Editor’s Note: In this story The Associated Press erroneously reported that resident Kathy Wilkens received a reverse 911 call. Reverse 911 is a registered trademark of Cassidian Communications, Inc., and the emergency notification system used during the wildfire was manufactured by another company.
CONIFER, Colo. (AP/CBS4) – State forest officials had conducted a prescribed burn last week in the same area where a wind-driven wildfire has destroyed at least 23 homes and left two people dead, authorities said Tuesday.
Ryan Lockwood, a spokesman for the Colorado State Forest Service, said his agency conducted the prescribed burn on Thursday on land belonging to the Denver Water Board as part of an ongoing attempt to reduce fire danger. Such burns are usually done to thin out vegetation to reduce the chances of a major wildfire.
“This has been going on for the past year,” said Lockwood, who referred questions about the decision to other agency officials.
Watch Howard Nathan’s report on the latest information from the fire in the video below:
While the Colorado State Forest Service certainly acknowledges it had a prescribed burn last Thursday in the area, it in no way is taking responsibility for having anything to do with the current fire. It says it will wait for results of the investigation by the sheriff’s department.
“The folks that conducted the prescribed burn were very pleased with how it came off and that they were within the parameters,” said Joe Duda, Deputy State Forester for Colorado. “I think it’s fairly unusual for this to happen so long after the fact and so we’ll wait for the sheriff’s report.”
“We do think this is as a result of prescribed that was hosted by the Colorado State Forest Service last week,” Jefferson County sheriff’s spokeswoman Jacki Kelley later said at a Tuesday afternoon news conference.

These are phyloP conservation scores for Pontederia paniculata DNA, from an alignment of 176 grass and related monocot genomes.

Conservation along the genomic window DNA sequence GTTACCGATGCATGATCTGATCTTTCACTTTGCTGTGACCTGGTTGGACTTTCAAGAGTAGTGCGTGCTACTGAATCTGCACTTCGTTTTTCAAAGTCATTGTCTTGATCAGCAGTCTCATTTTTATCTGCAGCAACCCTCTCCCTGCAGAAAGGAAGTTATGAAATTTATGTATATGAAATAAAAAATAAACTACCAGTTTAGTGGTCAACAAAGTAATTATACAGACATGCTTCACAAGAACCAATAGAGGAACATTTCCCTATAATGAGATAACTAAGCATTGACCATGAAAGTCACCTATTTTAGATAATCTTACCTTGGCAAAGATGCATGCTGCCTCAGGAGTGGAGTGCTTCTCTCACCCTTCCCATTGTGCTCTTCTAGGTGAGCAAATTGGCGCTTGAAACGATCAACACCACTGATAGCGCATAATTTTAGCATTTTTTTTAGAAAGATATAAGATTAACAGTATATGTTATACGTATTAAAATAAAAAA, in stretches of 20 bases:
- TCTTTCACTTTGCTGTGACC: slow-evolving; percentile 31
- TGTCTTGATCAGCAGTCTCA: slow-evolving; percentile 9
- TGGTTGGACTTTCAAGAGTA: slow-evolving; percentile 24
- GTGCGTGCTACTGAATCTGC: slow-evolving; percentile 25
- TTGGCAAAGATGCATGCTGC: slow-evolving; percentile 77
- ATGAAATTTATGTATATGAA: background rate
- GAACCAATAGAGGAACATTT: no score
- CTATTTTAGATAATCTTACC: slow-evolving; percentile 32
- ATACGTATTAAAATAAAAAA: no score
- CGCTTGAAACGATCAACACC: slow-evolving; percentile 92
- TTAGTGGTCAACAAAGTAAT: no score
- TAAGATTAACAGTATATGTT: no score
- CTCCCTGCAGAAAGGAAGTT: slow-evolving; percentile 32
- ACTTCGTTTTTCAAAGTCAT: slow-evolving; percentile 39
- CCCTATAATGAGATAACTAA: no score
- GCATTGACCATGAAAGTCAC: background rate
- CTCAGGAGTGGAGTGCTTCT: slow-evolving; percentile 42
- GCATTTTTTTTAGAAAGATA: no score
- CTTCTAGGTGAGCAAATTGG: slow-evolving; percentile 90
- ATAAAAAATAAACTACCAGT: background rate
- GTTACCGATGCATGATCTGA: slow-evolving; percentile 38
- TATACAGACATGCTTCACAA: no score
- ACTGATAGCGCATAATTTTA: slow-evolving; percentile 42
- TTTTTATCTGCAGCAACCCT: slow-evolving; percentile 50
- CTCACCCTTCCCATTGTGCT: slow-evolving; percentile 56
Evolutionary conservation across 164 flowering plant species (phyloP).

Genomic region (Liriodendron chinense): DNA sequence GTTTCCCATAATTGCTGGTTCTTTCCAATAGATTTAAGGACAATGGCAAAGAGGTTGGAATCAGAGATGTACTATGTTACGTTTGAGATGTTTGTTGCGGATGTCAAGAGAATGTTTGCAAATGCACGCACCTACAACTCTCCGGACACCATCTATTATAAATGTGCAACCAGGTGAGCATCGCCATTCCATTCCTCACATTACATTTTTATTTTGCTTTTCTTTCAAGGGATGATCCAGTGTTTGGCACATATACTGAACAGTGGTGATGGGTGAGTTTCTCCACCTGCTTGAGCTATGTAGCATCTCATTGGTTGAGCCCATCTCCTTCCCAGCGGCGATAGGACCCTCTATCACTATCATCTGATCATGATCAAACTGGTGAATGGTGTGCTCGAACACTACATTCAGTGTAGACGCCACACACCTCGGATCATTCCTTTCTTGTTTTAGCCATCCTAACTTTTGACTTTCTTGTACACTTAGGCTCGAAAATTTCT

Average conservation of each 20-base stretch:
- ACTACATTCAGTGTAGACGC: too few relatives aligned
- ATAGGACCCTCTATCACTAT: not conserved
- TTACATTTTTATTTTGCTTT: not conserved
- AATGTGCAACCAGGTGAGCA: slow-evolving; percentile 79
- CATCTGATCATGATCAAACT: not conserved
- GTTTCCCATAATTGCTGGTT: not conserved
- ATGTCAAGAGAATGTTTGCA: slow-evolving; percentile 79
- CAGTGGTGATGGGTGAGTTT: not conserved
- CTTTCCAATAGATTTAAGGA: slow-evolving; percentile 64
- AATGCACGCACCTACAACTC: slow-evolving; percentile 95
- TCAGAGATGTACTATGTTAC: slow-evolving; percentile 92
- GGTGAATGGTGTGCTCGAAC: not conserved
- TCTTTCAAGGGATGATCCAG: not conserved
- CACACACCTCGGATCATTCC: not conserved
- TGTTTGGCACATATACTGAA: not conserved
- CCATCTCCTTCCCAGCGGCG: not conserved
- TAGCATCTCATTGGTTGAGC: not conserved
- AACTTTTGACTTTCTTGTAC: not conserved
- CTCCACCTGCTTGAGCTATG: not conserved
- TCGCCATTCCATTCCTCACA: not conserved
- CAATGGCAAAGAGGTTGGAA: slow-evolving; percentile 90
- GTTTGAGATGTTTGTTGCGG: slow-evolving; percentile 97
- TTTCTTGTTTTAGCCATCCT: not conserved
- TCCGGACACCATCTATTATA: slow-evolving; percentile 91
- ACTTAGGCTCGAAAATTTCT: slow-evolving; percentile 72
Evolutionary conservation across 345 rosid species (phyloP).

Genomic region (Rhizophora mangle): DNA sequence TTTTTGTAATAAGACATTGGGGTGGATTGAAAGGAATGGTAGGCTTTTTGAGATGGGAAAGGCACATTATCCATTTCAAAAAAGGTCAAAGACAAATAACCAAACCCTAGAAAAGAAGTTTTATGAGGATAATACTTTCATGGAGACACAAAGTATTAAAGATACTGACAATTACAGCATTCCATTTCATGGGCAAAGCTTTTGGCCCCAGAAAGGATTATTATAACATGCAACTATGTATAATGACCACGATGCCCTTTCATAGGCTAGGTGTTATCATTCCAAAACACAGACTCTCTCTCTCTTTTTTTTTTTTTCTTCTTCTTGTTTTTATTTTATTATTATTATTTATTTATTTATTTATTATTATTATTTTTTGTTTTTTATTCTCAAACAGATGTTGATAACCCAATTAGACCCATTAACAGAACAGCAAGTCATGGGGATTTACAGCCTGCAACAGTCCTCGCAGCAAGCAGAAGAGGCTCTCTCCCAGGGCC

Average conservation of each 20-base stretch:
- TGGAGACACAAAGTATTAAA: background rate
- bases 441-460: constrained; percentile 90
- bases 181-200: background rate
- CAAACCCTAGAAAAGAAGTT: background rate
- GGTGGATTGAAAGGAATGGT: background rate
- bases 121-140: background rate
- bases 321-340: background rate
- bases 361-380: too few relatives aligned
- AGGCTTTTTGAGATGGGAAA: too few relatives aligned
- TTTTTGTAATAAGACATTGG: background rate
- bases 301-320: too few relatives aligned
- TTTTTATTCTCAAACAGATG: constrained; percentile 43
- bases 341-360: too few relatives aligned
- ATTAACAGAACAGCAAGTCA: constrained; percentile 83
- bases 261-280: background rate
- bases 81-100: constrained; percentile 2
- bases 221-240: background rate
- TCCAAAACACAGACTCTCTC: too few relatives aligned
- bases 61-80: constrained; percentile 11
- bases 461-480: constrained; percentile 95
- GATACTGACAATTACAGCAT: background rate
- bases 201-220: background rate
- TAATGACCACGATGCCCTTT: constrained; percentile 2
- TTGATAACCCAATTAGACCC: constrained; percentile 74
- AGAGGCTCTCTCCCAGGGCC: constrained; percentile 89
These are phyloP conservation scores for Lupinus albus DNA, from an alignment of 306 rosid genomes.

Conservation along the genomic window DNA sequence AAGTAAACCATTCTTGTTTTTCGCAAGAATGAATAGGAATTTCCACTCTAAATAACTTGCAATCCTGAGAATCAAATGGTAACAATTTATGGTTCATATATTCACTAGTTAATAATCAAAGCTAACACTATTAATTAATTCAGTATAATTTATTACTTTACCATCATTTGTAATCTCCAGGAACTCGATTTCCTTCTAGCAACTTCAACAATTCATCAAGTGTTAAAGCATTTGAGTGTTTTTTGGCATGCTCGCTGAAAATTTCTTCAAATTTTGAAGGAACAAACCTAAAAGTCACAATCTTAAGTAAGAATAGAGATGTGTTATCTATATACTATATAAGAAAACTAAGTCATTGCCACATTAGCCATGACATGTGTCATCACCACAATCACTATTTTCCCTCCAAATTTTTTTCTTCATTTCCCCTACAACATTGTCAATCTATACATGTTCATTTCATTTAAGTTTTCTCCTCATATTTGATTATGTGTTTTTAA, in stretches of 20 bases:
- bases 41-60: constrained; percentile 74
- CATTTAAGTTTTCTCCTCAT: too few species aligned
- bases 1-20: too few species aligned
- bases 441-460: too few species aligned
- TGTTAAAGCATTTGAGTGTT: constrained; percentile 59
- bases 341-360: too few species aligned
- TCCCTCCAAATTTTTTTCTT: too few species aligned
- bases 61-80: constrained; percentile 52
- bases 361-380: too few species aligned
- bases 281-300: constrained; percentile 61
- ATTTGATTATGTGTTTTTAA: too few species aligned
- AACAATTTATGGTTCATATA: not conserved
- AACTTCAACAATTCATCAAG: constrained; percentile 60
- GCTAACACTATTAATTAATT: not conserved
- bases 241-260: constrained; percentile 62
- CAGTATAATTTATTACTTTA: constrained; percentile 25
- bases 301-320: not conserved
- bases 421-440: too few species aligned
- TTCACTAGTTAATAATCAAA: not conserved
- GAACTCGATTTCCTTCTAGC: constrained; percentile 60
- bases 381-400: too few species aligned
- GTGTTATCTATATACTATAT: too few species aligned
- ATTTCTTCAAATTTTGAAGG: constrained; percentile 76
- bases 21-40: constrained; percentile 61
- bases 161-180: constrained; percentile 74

Watch Rick Sallinger’s report on the investigation into the cause of the fire in the video below:
The fire was estimated to have burned 4,500 acres with zero percent containment.
The fire is burning several miles and mountain ridges west of Denver’s tightly populated southwestern suburbs, which are not under threat. The area of pines and grassland is mountainous and sparsely populated, dotted with hamlets and the occasional expensive home. It is about 25 miles southwest of Denver at an altitude that ranges from 7,000 to 8,200 feet.
Take a tour of the fire in Copter4 in the video below:
About 900 homes have been evacuated and more remained under threat. It has destroyed a confirmed 23 houses, authorities said. Another 6,500 homes north of the current evacuation area are on standby to evacuate. The areas on standby are as follows:
— Dear Creek Mesa
— Deer Creek Canyon Park
— Homewood Park
— Hilldale Pines
— South Murphy Gulch Road
— Watson Gulch Road
— South East of S. Turkey Creek Rd
— White Deer Valley
— Jennings Road
Watch Jeff Todd’s report on the evacuees and a family who saw their destroyed home on TV in the video below:
The body of a woman was found outside one of the burned homes on Monday evening and a man’s body was found inside on Tuesday, said Daniel Hatlestad of the Jefferson County Incident Management Team. The bodies have been identified as Samuel Lucas, 77, and Linda Lucas, 76. They were husband and wife. A third person in the area was reported missing.
Authorities do not yet know whether the deaths were caused by the fire. Both fatalities are being investigated by the Jefferson County Sheriff’s Office.
PHOTO GALLERY: Lower North Fork Fire
Strong wind fanned the blaze and prevented air crews from spraying retardant on Monday. Forecasters said gusts were lighter on Tuesday, though a period of stronger winds came in the afternoon.
A heavy tanker and a heavy heli-tanker were ordered and an aerial attack began in mid-morning on Tuesday.
Watch Andrea Lopez’s report on the aerial attack in the video below:
Lt. Gov. Joe Garcia signed an executive order Tuesday afternoon that authorized the National Guard to provide firefighting assistance at the fire.